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Gigabyte GV-R477D5-512H-B Radeon HD 4770 Videocard Review
Gigabyte GV-R477D5-512H-B Radeon HD 4770 Videocard Review - PCSTATS
ATI's Radeon HD 4770 (code name RV740) is derived from the venerable Radeon RV770 GPU. The Gigabyte GV-R477D5-512H-B videocard has its GPU clocked at 750MHz and is equipped with 512MB GDDR5 memory running at 800MHz, giving it a bandwidth of 51.2 GB/s.
 83% Rating:   
Filed under: Video Cards Published:  Author: 
External Mfg. Website: Gigabyte May 13 2009   Max Page  
Home > Reviews > Video Cards > Gigabyte GV-R477D5-512H-B

If you missed the launch of ATI's Radeon HD 4770 GPU you're in for a special treat today. PCSTATS is testing out Gigabyte's GV-R477D5-512H-B Radeon HD 4770 videocard alone, and in Crossfire mode so you'll know exactly what two of these mainstream cards can do for you! We already know one Radeon HD 4770 graphics card offers great performance for under a hundred bucks, the real question is what level of gaming performance will two 4770's teamed up under Crossfire deliver? Mainstream videocards often scale faster and farther than pricey flagship videocards, so it'll be interesting to see where two Radeon HD 4770's stand against videocards several times their price.

First the basics. ATI's Radeon HD 4770 (code name RV740) is derived from the venerable Radeon RV770 GPU. The Gigabyte GV-R477D5-512H-B videocard has its GPU clocked at 750MHz and is equipped with 512MB GDDR5 memory running at 800MHz, giving it a bandwidth of 51.2 GB/s. The memory bus is 128-bit wide, which should make for an interesting comparison between it and the mainstream Radeon HD 4850. PCSTATS will breakdown all the numbers in a moment, including benchmarks with the GV-R477D5 card running in Crossfire, but first let's introduce you to Gigabyte's GV-R477D5-512H-B PCI Express 2.0 x16 graphics card.

The Gigabyte GV-R477D5-512H-B videocard is based on the reference design and uses a simple two-slot wide aluminum heatsink in place of the standard ATI thermal solution. It's a little ugly as videocards go, but it's quiet and that's what matters most. The GV-R477D5-512H-B is PCI Express 2.0 x16 compliant, comes with 512MB of GDDR5 memory and the usual list of supported features; ATI CrossfireX, HDCP, DX10.1, SM4.1, and Unified Video Decoder 2 for HD content decoding. The Gigabyte GV-R477D5-512H-B videocard retails for about $109USD / $130CDN / £60GBP at stores like Newegg or Canada Computers.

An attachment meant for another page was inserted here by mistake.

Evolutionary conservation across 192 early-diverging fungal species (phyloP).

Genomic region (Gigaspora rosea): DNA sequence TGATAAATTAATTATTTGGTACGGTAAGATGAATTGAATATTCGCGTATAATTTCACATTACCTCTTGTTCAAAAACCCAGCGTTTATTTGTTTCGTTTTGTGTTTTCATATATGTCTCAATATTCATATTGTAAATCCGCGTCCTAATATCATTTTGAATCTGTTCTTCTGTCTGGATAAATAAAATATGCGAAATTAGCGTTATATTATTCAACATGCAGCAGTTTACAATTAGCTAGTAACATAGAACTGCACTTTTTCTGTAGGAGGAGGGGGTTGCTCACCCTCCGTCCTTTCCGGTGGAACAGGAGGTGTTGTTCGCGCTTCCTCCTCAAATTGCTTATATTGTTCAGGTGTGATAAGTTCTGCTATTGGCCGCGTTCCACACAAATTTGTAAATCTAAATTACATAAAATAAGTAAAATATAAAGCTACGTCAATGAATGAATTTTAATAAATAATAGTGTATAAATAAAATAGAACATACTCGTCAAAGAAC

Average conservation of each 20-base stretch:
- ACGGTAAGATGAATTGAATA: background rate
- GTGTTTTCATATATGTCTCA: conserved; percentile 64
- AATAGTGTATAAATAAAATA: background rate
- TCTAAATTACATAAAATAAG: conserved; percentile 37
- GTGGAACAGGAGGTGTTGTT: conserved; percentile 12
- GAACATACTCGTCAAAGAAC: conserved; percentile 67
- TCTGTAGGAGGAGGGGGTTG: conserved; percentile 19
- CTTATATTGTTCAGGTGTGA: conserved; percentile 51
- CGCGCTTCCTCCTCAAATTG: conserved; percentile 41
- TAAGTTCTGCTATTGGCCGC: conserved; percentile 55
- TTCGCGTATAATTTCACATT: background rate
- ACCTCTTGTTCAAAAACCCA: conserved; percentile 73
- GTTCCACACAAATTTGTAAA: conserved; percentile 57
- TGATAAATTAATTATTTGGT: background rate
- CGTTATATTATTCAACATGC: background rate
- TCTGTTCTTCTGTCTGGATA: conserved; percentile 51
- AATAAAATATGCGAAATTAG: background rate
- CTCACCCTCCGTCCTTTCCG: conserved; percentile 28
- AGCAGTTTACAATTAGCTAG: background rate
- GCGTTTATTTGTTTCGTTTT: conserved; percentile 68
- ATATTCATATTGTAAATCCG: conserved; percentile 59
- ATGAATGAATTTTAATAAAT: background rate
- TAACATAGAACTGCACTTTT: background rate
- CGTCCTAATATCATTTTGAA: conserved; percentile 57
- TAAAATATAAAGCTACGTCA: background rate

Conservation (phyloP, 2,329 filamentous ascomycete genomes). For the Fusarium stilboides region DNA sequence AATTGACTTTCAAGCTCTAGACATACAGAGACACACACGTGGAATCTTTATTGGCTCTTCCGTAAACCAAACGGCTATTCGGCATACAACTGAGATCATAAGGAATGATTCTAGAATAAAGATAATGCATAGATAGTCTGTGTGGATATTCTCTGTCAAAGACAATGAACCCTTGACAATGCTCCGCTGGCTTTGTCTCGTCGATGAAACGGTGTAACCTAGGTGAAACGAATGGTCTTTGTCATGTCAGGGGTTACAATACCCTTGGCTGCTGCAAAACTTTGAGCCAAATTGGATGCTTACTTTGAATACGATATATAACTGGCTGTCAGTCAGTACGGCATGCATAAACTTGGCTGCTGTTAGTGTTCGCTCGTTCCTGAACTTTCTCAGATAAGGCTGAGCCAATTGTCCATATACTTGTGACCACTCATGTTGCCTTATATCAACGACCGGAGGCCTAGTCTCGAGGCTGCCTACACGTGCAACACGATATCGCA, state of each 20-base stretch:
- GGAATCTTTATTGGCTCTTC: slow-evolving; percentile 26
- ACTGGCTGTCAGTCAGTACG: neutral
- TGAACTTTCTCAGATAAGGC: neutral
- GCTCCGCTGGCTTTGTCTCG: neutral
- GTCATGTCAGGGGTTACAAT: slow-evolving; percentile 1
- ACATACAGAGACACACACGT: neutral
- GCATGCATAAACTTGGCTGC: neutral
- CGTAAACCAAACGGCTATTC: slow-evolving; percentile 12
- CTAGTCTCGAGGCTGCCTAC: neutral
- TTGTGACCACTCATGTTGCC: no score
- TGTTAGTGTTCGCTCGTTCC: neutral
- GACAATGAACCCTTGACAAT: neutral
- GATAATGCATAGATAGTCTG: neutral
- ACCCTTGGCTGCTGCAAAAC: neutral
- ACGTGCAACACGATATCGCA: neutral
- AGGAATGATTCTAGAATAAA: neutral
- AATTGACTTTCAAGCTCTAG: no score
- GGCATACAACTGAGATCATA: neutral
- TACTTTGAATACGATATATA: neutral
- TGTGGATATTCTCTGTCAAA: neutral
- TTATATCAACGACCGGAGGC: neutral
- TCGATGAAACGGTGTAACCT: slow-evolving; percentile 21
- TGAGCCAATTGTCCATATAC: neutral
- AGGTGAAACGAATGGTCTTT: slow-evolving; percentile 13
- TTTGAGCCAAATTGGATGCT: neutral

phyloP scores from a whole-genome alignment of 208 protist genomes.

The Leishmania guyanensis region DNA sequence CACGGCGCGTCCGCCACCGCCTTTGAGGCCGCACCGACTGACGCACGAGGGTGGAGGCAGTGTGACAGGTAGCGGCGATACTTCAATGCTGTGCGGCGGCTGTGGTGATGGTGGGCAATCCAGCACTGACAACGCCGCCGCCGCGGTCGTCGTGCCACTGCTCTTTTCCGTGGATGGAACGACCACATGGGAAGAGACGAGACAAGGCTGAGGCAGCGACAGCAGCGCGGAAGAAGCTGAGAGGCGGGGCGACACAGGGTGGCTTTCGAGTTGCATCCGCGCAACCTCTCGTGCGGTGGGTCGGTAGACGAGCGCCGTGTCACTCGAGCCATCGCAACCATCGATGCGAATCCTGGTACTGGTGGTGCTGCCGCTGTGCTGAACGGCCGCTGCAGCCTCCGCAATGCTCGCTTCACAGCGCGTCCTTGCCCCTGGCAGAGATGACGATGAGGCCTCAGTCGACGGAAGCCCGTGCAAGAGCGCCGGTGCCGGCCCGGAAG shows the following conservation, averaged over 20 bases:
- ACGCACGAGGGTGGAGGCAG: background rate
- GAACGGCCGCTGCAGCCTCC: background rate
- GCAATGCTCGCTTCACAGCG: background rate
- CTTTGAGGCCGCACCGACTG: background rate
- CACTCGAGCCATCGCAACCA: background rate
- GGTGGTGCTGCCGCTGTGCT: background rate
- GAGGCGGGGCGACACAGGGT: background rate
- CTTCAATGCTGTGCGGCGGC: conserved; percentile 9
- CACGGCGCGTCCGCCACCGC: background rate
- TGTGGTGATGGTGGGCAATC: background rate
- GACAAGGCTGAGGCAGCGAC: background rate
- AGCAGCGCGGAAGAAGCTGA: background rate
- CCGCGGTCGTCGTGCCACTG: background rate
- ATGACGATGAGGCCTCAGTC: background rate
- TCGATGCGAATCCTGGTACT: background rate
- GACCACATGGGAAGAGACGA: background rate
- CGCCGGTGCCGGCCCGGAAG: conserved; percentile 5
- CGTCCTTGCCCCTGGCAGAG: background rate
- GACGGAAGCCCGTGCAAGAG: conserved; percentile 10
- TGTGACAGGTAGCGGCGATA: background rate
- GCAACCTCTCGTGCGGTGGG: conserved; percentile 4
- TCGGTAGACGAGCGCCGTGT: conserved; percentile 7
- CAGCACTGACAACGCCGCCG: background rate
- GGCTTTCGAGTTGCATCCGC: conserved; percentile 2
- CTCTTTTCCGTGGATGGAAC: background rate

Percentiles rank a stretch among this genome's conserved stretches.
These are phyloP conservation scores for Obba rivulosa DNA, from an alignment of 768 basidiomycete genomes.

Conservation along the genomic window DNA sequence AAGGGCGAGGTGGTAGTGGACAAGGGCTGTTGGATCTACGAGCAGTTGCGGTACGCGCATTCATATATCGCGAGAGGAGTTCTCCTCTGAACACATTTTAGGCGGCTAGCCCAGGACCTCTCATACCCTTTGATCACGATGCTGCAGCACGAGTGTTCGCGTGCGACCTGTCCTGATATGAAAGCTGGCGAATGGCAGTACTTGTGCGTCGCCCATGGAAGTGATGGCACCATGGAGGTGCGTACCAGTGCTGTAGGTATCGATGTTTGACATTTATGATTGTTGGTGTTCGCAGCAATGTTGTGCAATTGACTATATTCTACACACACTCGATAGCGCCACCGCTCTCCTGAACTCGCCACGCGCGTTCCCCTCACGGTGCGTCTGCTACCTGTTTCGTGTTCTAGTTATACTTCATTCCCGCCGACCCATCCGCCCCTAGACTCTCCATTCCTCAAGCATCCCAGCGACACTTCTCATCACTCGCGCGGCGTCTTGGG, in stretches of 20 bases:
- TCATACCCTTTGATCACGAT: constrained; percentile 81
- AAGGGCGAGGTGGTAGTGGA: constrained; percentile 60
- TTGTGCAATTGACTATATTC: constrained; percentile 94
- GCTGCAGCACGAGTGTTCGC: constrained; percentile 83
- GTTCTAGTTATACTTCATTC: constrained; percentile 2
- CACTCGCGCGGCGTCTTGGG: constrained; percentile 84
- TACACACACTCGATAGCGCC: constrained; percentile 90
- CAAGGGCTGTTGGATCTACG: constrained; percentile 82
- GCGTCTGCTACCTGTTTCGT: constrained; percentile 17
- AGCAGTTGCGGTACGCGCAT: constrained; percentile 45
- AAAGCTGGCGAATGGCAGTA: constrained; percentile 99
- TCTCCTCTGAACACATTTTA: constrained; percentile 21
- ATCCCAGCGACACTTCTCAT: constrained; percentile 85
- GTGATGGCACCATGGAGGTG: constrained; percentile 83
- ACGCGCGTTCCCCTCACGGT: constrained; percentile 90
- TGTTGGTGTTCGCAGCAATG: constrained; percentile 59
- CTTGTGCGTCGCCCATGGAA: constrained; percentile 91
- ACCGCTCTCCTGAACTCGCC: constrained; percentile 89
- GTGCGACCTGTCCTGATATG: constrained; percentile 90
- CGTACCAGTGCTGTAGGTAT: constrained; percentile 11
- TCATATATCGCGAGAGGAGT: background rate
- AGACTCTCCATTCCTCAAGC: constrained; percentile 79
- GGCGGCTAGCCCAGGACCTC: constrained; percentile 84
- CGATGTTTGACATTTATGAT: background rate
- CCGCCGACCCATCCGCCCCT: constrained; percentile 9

Gigabyte GV-R477D5-512H GDDR5 512MB Videocard


User's Manual, Driver CD, Utilities CD, DVI-to-HDMI Adapter, DVI-to-VGA adapter, Component output splitter, 6-pin to molex power cable.

When paired up with an appropriate motherboard, ATI Crossfire X allows multiple GPUs to split up rendering loads between them for better performance in games. The videocards have to be in the same family in order to work together. So in the case of the Radeon HD 4770, it's the first of its kind, and only compatible with other Radeon HD 4770 videocards.

Two Radeon HD 4770 videocards will cost a little over $200 USD, a price that floats somewhere between the Radeon HD 4870/Geforce GTX 260 and Radeon HD 4890/Geforce GTX 275. Given the proven performance of a single Radeon HD 4770 in comparison to videocards that cost twice as much, it's entirely possible that a pair of Radeon HD 4770s could outperform most of the $200-$300 on the market right now.

At the back of the Gigabyte GV-R477D5-512H-B videocard are two dual-link DVI outputs capable of a maximum resolution of 2560x1920 each. The S-video connection supports component video output. The card itself requires one 6-pin power connection and is Crossfire X compatible so multiple videocards can be teamed. The Gigabyte GV-R477D5-512H-B videocard is equipped with a large and fairly quiet aluminum heatsink with inset fan. The additional height of the heatsink means the Gigabyte GV-R477D5-512H-B videocard will occupy two expansion slots instead of just one. Under testing the fan made an audible hum at full speed, but was practically silent when set to run automatically.

The stock fan design doesn't exhaust hot air out through the rear of the computer case, so any hot air is dumped back inside the system chassis. While this will raise ambient temperatures inside the case by a few degrees, adding in a system fan can easily remedy the problem.

Given its competitive pricing, it's not surprising that the Gigabyte GV-R477D5-512H-B comes with relatively few extras. Inside the box you'll find a pair of driver CDs, a short installation guide, a molex to PCI Express power adapter, a Component adapter, a DVI to VGA adapter, and most importantly a DVI to HDMI adapter. Since this is an AMD Radeon HD videocard, the HDMI adapter is HDCP complaint and will also carry audio signals without the use of any additional cabling.

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Contents of Article: Gigabyte GV-R477D5-512H-B
 Pg 1.  — Gigabyte GV-R477D5-512H-B Radeon HD 4770 Videocard Review
 Pg 2.  Crossfire'd HD4770's - Twice the Value?
 Pg 3.  Overclocking, Power Draw, Test System Specs
 Pg 4.  Videocard Benchmarks: 3DMark06
 Pg 5.  DX10 Videocard Benchmarks: 3DMark Vantage, Crysis
 Pg 6.  DX10 Videocard Benchmarks: Call of Juarez
 Pg 7.  DX10 Videocard Benchmarks: Lost Planet
 Pg 8.  Videocard Benchmarks: FEAR
 Pg 9.  AA/AF Videocard Benchmarks: FEAR
 Pg 10.  AA/AF Videocard Benchmarks: Crysis
 Pg 11.  Conclusion - Mainstream to the Power of Two

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